2- If the S&P (or any stock or ETF) is trending sideways, moving averages are rendered weak indicators. One would buy puts as an insurance policy against a downturn but an upturn is equally as likely. I also look at the VIX, economic reports and chart technical of the underlying security. I do not hang my hat on only the chart of the S&P 500, although I do recognize it as an important factor to consider.

      3- A stock with mixed technicals is more aggressive than an ETF with better technicals. My decision is based on overall market assessment and personal risk tolerance. For example, I would opt for the stock in my accounts and for the ETF in my mother’s.


  5. Keith November 18, 2014 1:29 pm #


    I have a question related to annual returns…

    I calculated roughly from the time I started to do covered call trading till now (about one year), my overall return is about 17% annually (from $82k to $96k account value). Is that good or bad? I was thinking if we do each trade averaging 2-4% monthly, I should be getting at least 25% annually return?

    Thank you.


    • Alan Ellman November 19, 2014 12:47 pm #


      You should be very proud of your accomplishment of generating a 17% annualized return. You beat the market and you are still relatively new using this strategy. If you aren’t going to pat yourself on the back for a job well done then I will…CONGRATULATIONS!!!


  6. Lin November 19, 2014 3:34 pm #


    If the stock we bought is keep going up, which way is better to do the rolling out and up

    1. wait as close to the expiration Friday as possible


    2. do the rolling out and up (buy to close and sell higher strike the next month) as soon as the market value is over the strike price?


    3. do rolling up (buy to close and sell higher strike the same month)?

    any guideline for above three scenarios?

    thank you


    • Alan Ellman November 19, 2014 3:43 pm #


      The strategy that will benefit us most when share price rises significantly is the mid-contract unwind exit strategy (detailed in pages 264 – 271 of the Complete Encyclopedia….). This is where the entire position is closed as time value approaches zero.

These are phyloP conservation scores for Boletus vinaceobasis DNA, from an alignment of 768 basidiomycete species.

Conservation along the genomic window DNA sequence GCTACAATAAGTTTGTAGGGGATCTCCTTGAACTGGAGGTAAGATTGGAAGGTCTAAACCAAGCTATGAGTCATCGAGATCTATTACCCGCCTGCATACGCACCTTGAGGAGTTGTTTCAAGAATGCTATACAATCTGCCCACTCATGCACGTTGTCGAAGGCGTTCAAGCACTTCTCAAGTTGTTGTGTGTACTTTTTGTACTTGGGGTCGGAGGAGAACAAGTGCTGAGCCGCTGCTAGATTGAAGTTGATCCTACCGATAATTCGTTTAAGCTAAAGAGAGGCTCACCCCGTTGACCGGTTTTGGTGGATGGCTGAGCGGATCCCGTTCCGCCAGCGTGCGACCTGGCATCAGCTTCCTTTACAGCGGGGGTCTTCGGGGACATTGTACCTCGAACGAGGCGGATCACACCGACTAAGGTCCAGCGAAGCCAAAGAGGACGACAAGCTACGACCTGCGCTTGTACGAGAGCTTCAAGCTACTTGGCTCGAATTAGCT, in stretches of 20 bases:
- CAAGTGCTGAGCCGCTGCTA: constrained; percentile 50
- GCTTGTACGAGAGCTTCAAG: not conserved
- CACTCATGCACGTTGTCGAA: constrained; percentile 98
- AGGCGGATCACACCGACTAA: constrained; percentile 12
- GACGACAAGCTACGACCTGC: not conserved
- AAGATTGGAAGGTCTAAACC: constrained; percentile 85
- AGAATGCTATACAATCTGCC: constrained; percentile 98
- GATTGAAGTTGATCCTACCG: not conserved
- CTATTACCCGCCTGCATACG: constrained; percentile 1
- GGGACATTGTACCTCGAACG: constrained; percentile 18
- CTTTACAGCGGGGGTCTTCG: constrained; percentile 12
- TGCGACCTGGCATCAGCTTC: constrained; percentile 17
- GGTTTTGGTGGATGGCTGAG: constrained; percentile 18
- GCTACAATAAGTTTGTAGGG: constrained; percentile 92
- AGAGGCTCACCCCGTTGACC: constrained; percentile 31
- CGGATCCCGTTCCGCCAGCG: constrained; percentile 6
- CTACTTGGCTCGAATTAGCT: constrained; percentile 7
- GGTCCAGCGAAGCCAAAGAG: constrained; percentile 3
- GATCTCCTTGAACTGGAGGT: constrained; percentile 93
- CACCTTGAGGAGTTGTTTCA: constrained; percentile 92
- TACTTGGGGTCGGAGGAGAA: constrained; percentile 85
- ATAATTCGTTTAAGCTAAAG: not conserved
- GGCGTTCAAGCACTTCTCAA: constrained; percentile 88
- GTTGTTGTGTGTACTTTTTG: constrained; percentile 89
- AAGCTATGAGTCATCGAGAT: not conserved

When we roll out or out-and-up, we wait as expiration approaches because the near term option premium will have little time value left and our option debit for buying back the option will be minimal from a time value perspective. The next month premium is not impacted as much as the near term option. due to the nature of theta for near-the-money strikes.

      I will rarely roll up in the same month because we are paying dollar-for-dollar of intrinsic value and then depending on continued share appreciation to benefit…too risky.

      To sum up: Consider the mid-contract unwind in the middle of a contract and rolling strategies as expiration approaches.


  7. Alan Ellman November 19, 2014 5:38 pm #

    Premium members:

    This week’s 8-page report of top-performing ETFs and analysis of ALL Select Sector Components has been uploaded to your premium site. The report also lists Top-performing ETFs with Weekly options as well as the implied volatility of all eligible candidates.

    For your convenience, here is the link to login to the premium site:

    NOT A PREMIUM MEMBER? Check out this link:

    I hope to see as many BCIers as possible this Friday @ Caesar’s Palace Las Vegas, Nevada.

    Alan and the BCI team


  1. Put-Call Parity and Synthetic Trades: Understanding Option Pricing | The Blue Collar Investor - September 19, 2015

    […] interest rates increase call values and decrease put […]